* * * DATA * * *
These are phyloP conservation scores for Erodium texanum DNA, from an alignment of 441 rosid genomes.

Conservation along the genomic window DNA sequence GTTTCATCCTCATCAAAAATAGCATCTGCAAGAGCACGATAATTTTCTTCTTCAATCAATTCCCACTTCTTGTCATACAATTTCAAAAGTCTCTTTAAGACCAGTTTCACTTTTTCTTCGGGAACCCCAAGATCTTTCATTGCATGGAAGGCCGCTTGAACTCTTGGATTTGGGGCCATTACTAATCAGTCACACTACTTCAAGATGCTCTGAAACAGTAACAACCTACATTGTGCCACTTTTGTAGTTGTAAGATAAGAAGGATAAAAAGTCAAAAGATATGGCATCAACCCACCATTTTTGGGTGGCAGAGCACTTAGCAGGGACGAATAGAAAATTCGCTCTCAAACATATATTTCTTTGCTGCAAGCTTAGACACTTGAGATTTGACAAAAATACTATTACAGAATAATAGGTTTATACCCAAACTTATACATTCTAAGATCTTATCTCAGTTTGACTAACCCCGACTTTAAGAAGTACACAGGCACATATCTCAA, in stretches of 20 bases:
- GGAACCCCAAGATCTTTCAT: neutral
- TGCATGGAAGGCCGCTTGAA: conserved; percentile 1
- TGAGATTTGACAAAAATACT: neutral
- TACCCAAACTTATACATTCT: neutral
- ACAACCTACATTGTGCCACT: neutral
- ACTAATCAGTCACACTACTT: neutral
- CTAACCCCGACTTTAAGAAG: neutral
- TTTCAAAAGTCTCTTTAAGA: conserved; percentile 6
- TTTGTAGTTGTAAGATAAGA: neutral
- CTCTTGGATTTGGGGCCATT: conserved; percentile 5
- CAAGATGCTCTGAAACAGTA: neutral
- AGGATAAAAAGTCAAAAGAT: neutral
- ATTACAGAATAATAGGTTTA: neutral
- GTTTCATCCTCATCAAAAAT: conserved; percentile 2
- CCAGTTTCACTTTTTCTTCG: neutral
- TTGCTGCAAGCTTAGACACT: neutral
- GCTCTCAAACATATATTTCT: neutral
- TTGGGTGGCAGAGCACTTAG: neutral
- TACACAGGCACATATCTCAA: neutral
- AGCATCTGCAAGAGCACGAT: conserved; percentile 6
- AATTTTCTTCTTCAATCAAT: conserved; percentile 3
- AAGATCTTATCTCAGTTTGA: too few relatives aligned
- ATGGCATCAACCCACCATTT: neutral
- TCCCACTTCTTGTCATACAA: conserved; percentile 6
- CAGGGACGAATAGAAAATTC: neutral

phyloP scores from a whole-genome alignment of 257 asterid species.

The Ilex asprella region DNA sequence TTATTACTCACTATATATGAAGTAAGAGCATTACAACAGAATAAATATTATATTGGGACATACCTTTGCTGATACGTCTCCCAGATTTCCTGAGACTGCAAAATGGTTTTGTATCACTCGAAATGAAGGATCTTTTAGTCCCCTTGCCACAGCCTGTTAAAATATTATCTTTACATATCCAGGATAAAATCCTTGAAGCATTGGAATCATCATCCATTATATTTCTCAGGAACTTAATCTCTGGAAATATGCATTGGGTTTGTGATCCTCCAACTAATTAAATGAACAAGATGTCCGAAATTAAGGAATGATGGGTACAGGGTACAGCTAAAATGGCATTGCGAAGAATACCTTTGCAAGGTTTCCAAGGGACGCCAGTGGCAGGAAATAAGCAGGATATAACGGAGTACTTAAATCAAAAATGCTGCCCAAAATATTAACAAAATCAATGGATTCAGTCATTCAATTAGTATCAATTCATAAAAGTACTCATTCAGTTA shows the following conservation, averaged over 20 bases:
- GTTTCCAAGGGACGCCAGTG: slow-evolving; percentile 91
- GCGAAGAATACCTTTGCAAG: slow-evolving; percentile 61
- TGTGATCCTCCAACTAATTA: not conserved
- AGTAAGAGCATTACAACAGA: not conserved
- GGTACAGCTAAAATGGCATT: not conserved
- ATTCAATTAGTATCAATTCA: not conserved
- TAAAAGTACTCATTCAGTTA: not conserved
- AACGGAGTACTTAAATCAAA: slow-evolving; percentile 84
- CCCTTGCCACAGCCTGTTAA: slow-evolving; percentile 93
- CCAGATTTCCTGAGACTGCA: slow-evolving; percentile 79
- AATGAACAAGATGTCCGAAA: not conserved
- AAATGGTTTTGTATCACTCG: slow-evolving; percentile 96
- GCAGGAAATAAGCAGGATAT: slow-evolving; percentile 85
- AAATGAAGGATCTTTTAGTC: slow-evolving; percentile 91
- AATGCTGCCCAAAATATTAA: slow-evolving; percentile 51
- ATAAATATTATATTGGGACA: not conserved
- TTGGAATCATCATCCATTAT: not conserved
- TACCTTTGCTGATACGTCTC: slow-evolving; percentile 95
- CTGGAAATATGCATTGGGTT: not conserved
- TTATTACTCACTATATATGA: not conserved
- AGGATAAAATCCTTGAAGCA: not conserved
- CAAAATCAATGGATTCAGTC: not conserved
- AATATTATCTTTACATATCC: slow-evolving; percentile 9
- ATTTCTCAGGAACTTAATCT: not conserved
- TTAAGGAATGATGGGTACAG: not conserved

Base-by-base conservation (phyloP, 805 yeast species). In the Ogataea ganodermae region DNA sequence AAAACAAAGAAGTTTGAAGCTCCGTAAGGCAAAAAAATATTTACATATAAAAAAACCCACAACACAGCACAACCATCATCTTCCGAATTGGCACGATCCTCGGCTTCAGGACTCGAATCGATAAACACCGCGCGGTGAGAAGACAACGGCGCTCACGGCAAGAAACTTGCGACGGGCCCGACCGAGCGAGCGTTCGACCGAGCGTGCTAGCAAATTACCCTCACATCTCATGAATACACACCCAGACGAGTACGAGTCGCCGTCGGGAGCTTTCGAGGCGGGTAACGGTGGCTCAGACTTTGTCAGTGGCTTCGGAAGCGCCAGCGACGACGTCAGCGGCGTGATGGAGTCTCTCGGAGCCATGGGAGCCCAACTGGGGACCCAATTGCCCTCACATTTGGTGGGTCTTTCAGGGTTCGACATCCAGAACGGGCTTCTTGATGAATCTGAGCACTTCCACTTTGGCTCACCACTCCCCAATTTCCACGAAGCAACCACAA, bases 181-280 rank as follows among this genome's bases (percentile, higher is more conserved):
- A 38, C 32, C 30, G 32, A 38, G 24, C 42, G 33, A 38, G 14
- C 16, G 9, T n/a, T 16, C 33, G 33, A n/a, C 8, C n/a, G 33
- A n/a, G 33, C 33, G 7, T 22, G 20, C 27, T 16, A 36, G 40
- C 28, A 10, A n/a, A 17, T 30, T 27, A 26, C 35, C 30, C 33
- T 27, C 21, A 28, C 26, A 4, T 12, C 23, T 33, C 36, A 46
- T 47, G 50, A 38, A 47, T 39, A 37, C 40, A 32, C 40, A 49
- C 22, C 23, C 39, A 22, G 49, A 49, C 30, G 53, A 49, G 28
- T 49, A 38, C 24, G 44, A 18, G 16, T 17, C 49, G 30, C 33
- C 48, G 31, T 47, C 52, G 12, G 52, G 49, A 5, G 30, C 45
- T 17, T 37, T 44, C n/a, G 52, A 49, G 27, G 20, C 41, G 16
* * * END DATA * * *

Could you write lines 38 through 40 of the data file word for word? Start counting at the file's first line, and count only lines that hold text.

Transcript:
- CCCTTGCCACAGCCTGTTAA: slow-evolving; percentile 93
- CCAGATTTCCTGAGACTGCA: slow-evolving; percentile 79
- AATGAACAAGATGTCCGAAA: not conserved